Coexistence of natural enemies in a multitrophic host,parasitoid system

ECOLOGICAL ENTOMOLOGY, Issue 6 2004
Michael B. Bonsall
Abstract., 1. This study explored the temporal and spatial aspects of coexistence over many generations in a multispecies host,parasitoid assemblage. 2. The long-term interaction between the cabbage root fly, Delia radicum (Diptera: Anthomyiidae), and two of its natural enemies, Trybliographa rapae (Hymenoptera: Fitigidae) and Aleochara bilineata (Coleoptera: Staphylinidae), in a cultivated field at Silwood Park over 19 years was explored. 3. Although time series showed that the populations were regulated, the impact of the natural enemies was highly variable. Within-year determinants showed that the spatial response of the specialist parasitoid, T. rapae, was predominantly independent of host density while A. bilineata acted simply as a randomly foraging generalist parasitoid. 4. These findings are compared and contrasted with an earlier investigation of the same system when only the first 9 years of the time series were available. This study demonstrated the potential of long-term field studies for exploring hypotheses on population regulation, persistence, and coexistence. [source]


Does aggregation benefit bark beetles by diluting predation?

ECOLOGICAL ENTOMOLOGY, Issue 2 2004
Links between a group-colonisation strategy, the absence of emergent multiple predator effects
Abstract., 1. Aggregation in bark beetles (Coleoptera: Scolytidae) aids in mate attraction and resource procurement when colonising well-defended plants; however, some species colonise primarily poorly defended plants, and intraspecific competition increases mortality. The hypothesis that decreased risk of predation was a potential benefit to aggregation in such circumstances was tested, using the pine engraver, Ips pini (Say) and its two major predators Thanasimus dubius (F.) (Coleoptera: Cleridae) and Platysoma cylindrica (Paykull) (Coleoptera: Histeridae). Both single- and multiple-predator effects, across a range of prey densities, were tested. 2. Both male and female colonisation events increased with herbivore density, in an asymptotic fashion. 3. Predators decreased the number of colonisers in a density-dependent manner, consistent with a type II functional response. 4. The proportional impact of predators decreased with increased herbivore colonisation densities. These findings indicate that predator dilution may be a viable benefit to aggregation. 5. Total emergence of the herbivore also increased with density, although the net replacement rate during one generation was independent of initial arrival density. This was likely due to larval predation, which negates potential relationships between per capita reproductive success and establishment density. 6. Each predator species decreased I. pini's net replacement rate by approximately 42%, and their combined effect was approximately 70%. 7. Overall, these predators modified their prey's establishment and adult mortality relationships in additive manners. This is somewhat surprising, given the potential for emergent effects due to interactions between multiple predators foraging within a common habitat. The persistence of additivity, rather than risk reduction or enhancement to the prey, may increase the predator-swamping benefit to aggregation for this herbivore. 8. The effects of these predators are substitutable, and likely exert equivalent selective pressures to mask signals at the whole-plant level. [source]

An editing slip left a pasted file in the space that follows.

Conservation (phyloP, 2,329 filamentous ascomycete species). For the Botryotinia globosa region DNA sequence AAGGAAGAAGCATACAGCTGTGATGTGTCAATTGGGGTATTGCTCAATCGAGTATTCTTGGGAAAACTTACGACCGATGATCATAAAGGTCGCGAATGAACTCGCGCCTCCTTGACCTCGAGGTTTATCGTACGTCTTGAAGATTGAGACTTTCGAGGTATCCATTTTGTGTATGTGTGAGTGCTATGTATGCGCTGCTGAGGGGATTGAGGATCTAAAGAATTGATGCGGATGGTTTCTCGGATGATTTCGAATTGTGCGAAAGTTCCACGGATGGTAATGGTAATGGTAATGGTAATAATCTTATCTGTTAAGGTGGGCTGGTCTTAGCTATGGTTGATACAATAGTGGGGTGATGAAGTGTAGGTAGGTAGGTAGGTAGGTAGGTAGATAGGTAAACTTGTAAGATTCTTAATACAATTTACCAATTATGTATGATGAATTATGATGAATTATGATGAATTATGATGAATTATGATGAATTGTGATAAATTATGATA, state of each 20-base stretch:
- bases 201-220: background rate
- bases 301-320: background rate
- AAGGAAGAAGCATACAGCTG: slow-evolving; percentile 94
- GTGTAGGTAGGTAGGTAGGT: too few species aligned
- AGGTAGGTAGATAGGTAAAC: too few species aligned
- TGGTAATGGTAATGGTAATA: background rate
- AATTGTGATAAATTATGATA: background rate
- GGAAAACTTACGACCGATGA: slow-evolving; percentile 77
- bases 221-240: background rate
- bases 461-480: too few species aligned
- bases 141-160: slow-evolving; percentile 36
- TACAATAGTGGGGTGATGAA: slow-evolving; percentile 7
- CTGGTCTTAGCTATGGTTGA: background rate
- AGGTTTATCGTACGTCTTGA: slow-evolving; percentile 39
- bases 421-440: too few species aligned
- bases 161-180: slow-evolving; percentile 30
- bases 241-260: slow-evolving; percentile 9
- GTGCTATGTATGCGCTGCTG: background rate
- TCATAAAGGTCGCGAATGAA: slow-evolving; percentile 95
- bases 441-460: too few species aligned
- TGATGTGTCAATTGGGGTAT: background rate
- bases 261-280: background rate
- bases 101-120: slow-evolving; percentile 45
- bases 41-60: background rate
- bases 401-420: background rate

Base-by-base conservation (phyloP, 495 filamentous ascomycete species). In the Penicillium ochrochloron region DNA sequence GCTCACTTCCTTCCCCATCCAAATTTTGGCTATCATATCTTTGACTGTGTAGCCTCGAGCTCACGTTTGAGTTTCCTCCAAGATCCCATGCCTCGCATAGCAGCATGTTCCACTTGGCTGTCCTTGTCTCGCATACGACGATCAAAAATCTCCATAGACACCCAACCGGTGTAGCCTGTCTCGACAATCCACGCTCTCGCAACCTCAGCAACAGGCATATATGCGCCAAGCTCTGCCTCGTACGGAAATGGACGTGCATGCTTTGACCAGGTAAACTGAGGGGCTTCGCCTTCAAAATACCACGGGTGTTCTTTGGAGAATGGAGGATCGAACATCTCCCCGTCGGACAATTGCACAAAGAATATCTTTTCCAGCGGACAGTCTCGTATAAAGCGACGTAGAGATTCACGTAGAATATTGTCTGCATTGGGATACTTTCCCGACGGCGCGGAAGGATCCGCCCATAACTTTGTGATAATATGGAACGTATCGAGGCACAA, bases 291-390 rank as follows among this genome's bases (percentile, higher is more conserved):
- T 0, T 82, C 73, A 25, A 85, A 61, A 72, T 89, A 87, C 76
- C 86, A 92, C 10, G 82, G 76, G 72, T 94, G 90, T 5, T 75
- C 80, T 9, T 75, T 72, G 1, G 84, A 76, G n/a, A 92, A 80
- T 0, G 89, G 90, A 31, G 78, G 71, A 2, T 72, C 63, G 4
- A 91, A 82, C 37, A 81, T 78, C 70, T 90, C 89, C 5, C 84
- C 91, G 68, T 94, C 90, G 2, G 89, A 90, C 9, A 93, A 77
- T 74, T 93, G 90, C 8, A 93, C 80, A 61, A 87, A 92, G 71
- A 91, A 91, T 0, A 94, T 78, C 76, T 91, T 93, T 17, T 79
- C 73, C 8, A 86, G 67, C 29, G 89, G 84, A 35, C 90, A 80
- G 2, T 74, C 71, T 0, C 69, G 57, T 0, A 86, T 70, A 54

Tracking larval insect movement within soil using high resolution X-ray microtomography

ECOLOGICAL ENTOMOLOGY, Issue 1 2004
Scott N. Johnson
Abstract., 1. In contrast to above-ground insects, comparatively little is known about the behaviour of subterranean insects, due largely to the difficulty of studying them in situ. 2. The movement of newly hatched (neonate) clover root weevil (Sitona lepidus L. Coleoptera: Curculinidae) larvae was studied non-invasively using recently developed high resolution X-ray microtomography. 3. The movement and final position of S. lepidus larvae in the soil was reliably established using X-ray microtomography, when compared with larval positions that were determined by destructively sectioning the soil column. 4. Newly hatched S. lepidus larvae were seen to attack the root rhizobial nodules of their host plant, white clover (Trifolium repens L.). Sitona lepidus larvae travelled between 9 and 27 mm in 9 h at a mean speed of 1.8 mm h,1. 5. Sitona lepidus larvae did not move through the soil in a linear manner, but changed trajectory in both the lateral and vertical planes. [source]


Density-mediated responses of bark beetles to host allelochemicals: a link between individual behaviour and population dynamics

ECOLOGICAL ENTOMOLOGY, Issue 4 2002
Kimberly F. Wallin